posted by Admiral Haddock at 8:25 PM on January 12, 2008

Admiral Haddock may have it, I was going to suggest an Exacta myself. It fits with possibly being bought in Germany, and I can't think of any other 35mm cameras that came with waist-level viewfinders as standard.
posted by Venadium at 8:30 PM on January 12, 2008

Response by poster: Yes, Admiral, that looks like the kind of viewfinder I was attempting to describe. Is there a correct name for this sort of thing?
posted by LastOfHisKind at 8:31 PM on January 12, 2008

As Venadium said, it's a waist-level viewfinder. You can try a google image search for that phrase to see if something matches. What's good about Pbase, though, is that the camera database includes a production date, so it will be useful to rule models out that are not from the right period. Pbase also has a forum, so you might try asking your question there.
posted by Admiral Haddock at 8:39 PM on January 12, 2008

Actually, quite a few cameras during those years had interchangeable view finders. The Miranda, Asahiflex aka Pentax, Tower 22/23/24 (which was a Asahiflex), Nikon F, Leica and a few other that have slipped my mind. Some manufacturers offered them as accessories.
posted by squeak at 9:39 PM on January 12, 2008

Response by poster: Admiral Haddock's link helped me get to this picture. The design the viewfinder, especially as seen from this view, matches my memory. I remember the side panels being curved as in shown here, the deploy button, and the square opening to look forward. I think the doghouse in front flips up to allow a line-of-sight to the subject. Unfortunately, the Exacta camera bodies themselves seem less familiar though it might just be my lack of memory. I loved playing with the spring-loaded viewfinder and that's probably why I remember it reasonably well.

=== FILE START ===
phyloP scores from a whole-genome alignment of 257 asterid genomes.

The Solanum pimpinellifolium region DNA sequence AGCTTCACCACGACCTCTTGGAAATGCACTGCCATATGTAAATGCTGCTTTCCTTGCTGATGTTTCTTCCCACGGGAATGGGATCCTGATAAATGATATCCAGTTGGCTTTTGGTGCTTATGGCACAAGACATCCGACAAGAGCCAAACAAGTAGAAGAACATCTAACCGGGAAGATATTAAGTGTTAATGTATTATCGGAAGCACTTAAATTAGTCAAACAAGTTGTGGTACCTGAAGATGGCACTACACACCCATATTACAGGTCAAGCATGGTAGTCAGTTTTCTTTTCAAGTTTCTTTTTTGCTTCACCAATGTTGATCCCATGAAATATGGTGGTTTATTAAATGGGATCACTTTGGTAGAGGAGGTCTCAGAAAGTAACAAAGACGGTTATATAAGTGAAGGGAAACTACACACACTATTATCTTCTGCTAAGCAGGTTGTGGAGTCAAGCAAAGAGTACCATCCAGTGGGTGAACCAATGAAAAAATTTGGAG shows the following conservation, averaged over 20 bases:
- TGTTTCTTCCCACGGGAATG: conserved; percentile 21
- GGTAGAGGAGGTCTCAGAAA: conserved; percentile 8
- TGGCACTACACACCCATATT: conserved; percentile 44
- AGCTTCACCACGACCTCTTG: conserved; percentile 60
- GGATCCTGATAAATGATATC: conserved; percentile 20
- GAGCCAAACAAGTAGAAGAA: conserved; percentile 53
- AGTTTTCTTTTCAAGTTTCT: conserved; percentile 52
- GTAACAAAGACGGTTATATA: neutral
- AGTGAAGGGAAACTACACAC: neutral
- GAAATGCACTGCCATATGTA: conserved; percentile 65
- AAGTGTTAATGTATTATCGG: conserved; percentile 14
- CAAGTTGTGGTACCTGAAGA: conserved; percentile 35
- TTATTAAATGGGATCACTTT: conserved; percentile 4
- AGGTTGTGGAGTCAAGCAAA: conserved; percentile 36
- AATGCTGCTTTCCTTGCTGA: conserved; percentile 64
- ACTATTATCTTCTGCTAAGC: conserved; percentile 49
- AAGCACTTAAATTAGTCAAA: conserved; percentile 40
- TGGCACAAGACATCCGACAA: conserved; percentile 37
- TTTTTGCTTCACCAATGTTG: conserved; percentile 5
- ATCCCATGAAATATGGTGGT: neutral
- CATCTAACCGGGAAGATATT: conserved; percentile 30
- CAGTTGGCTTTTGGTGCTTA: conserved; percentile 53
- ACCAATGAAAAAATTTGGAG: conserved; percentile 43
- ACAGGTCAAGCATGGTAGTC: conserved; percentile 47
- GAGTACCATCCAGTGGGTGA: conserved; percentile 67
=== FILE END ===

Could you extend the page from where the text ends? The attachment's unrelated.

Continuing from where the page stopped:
posted by LastOfHisKind at 9:50 PM on January 12, 2008

You are describing a Through the Lens Reflex (TLR) camera. I have one called a Rolleiflex. Great camera. Here is the site of a true TLR lover, with pictures and links, which might help you identify the camera of your youth.
posted by caddis at 10:35 PM on January 12, 2008

I used to have an old camera my dad gave me called a Praktiflex, whch he got in Germany in the 1950s and which also had the pop-up viewfinder thingie (google image search). Great camera, until I ran over it with a Volvo.
posted by Rumple at 11:17 PM on January 12, 2008

@caddis -- Although the top-down viewfinder would normally be indicative of a medium-format TLR, I think in this case the other details he mentioned (35mm, SLR) rule it out. It sounds like a Exacta, or at least that's the only thing I've ever seen that's close.
posted by Kadin2048 at 11:19 PM on January 12, 2008

@caddis -- TLR is short for Twin Lens Reflex (vs SLR - single lens reflex)
posted by jedrek at 11:41 PM on January 12, 2008

OK, you are both right about the TLR, but oh so wrong about the "@"
posted by caddis at 12:28 AM on January 13, 2008 [2 favorites]

The Miranda is another option. I had one about 15 years ago and they had interchangeable finders. The page I've linked to shows at least one waist-level finder.
posted by jdfan at 1:46 PM on January 13, 2008